Hi, I am Abhishek, an IMG from India and a former MTI trainee in Medicine in 2018 - 2020. I passed my MRCP in 2021 and I am currently a Speciality Trainee (ST3) in Gastroenterology and Hepatology in the NHS, UK. Today I would like to portray what your career in gastroenterology would look like if you decide to choose this specialty.
What does gastroenterology involve?
This is a specialty that deals with the treatment of diseases involving the gastrointestinal tract. As per the latest curriculum designed by the JRCPTB, this speciality would henceforth be known as gastroenterology and hepatology. You would be trained accordingly and at the end of your training, expected to be competent in dealing with pathologies involving the oesophagus, stomach, bowels, liver, and pancreas. In addition to that, you would also need to gain competence in procedures like endoscopy and colonoscopy as a minimum.
How to get into training?
Gastroenterology training is super-speciality training which is also called Higher Specialist Training (HST). The minimum requirement is for you to complete Internal Medicine Training (IMT) program for 3 years or gain alternative competency for IMT. Following completion, you can then apply for gastro training through the ORIEL website twice a year for the 2 rounds. Do keep in mind, that if there are no vacant seats after round 1, the round 2 recruitment process would not go ahead. Once your application goes beyond a certain score, you are then longlisted and subsequently shortlisted. Shortlisted would mean getting called for an interview and then ranked based on that. There is another way to become a gastroenterologist in the UK is through the CESR pathway, but this is beyond the scope of this blog.
Is it the right specialty for you?
It is all down to what you are passionate about. Remember this would be your bread and butter for the next 40-50 years at least and then how long you would work. But some of the things that you should be aware of are as follows:
This is one of the busiest and most acute specialities where your patients in the hospital would be quite acutely sick and need your 100% attention and effort all the time. You would be a registrar in demand all over the hospital. Your bleeps would be ringing almost constantly.
Be a team player and have good leadership skills.
Be non-judgemental. You would come across a lot of patients with problems secondary to substance abuse and you have to be equally empathetic and compassionate to them.
Interested in doing procedures. Upper and Lower GI endoscopy and then ERCP and EUS take a lot of effort to perfect.
Gastroenterology is a speciality that like other specialities is dual certified with medicine. So a lot of your training time would go towards doing medicine on calls. Your annual leaves, zero-days, and study leaves go from your specialty days as you are not allowed to take off on your GIM days. Thus, it is common that the usual training time might be extended for you in order for you to be granted CCT.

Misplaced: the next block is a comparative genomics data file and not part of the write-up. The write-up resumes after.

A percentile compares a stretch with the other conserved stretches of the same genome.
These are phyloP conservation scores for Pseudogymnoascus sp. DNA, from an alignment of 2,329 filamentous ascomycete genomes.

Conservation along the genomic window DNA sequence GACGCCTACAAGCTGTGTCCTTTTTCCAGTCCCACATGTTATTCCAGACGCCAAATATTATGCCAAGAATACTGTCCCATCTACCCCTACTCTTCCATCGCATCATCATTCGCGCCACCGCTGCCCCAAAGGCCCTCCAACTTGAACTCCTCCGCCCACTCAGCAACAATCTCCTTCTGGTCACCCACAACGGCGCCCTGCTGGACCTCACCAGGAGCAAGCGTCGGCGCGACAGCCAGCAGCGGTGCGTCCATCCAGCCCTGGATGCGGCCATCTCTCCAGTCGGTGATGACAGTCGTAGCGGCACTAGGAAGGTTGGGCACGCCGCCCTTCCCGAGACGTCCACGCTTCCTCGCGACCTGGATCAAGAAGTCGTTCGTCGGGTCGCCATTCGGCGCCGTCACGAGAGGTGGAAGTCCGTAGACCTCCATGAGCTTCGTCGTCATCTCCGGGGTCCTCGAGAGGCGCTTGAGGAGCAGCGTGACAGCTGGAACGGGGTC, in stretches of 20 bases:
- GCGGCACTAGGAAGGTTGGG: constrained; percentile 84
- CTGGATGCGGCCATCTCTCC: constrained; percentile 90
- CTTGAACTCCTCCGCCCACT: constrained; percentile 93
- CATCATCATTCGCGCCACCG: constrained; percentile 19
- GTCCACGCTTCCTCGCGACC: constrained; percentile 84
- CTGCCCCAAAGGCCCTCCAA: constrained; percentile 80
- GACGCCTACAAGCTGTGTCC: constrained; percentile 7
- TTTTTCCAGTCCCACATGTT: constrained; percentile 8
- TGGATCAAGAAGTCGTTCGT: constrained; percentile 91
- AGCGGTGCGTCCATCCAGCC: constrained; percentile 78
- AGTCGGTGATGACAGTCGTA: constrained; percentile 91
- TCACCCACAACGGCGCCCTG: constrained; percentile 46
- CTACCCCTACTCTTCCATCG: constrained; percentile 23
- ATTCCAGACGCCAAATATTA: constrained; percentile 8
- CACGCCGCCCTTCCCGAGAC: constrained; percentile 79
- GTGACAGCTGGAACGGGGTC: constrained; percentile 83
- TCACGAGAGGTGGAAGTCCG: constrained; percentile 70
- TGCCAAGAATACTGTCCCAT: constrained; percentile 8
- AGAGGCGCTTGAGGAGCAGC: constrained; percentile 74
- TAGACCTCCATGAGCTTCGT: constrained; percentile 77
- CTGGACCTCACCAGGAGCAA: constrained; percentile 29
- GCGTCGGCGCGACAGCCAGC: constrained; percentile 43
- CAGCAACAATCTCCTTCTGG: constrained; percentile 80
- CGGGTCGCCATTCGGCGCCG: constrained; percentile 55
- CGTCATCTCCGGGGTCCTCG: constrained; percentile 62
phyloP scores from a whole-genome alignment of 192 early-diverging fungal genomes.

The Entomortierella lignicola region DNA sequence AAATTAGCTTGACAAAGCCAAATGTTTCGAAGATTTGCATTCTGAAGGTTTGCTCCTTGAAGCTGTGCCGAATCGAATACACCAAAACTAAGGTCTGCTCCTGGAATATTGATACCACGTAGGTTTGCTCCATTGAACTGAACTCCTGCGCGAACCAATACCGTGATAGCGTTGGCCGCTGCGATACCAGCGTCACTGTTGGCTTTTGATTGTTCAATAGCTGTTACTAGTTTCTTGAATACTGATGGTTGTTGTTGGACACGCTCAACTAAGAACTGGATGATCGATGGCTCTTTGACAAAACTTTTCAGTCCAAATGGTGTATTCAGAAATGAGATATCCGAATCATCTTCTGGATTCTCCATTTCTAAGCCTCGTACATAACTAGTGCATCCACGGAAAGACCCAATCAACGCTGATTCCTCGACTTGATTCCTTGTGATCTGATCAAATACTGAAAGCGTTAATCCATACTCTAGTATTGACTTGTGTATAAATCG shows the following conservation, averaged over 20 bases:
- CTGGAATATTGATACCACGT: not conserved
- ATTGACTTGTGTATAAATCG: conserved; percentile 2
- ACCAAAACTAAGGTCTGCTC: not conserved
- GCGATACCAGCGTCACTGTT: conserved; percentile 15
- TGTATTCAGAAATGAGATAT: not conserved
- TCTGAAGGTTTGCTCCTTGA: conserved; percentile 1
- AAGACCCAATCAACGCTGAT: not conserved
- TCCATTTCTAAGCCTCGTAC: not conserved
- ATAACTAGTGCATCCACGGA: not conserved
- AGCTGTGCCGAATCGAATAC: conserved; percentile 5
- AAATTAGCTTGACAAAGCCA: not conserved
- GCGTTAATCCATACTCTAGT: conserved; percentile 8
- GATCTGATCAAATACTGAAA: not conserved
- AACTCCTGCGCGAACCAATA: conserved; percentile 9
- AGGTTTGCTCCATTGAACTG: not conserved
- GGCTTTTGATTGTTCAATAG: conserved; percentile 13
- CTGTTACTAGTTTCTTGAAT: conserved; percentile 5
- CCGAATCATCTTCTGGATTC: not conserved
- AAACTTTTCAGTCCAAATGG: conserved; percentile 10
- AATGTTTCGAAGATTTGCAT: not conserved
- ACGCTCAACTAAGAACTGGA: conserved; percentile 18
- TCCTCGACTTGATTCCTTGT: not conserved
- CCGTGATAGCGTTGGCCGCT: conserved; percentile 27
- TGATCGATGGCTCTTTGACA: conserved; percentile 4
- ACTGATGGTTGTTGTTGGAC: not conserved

There are lots of “eeky stuff”. Be prepared to enter a ward smelling of stools and patients vomiting around, but that shouldn’t concern you beyond a certain period of time.
Lots of scope in the UK and worldwide. Consultants are in demand and you would be allowed to work privately once you are a consultant.
Ok, so I have decided to do it, what's next?
Finish your IMT training/gain IMT competencies.
Show commitment to the speciality.
Attend the BSG taster session and various events. These help with the above.
Do a taster week in gastro/gastro rotation as a JCF/SCF if possible. This depends on your trust and sometimes might not be possible. I wasn’t able to get one. In that case try to negotiate for a gastro clinic, once per week.
If you have any questions about the NHS career in gastroenterology & hepatology, I would be happy to answer them at trewlink.com.
ST3 Gastroenterology and Hepatology
Webinars with Abhishek
TrewLink, in collaboration with Dr Abhishek, has recently hosted an informative webinar about the Medical Training Initiative (MTI) scheme for International Medical Graduates (IMGs).
If you would like to know more about the MTI scheme, please watch our FREE webinar with a Q&A session “Medical Training Initiative (MTI) for IMGs: process, requirements, top tips” at TrewLink.com
MTI is the sponsored route of GMC registration which allows IMGs with considerable work experience to come and work in the UK for a period of 2 years. After their training, they return back to their home country and utilize their expertise to improve/suggest modifications to the existing health care there. NHS gains by reducing dependence on locums to cover for the shortage of doctors, getting experienced doctors on board and learning from their experience. Read more in our blog Medical Training Initiative (MTI) for IMGs or watch the webinar Medical Training Initiative (MTI) for IMGs: process, requirements, top tips
Written by Abhishek Edited by Julia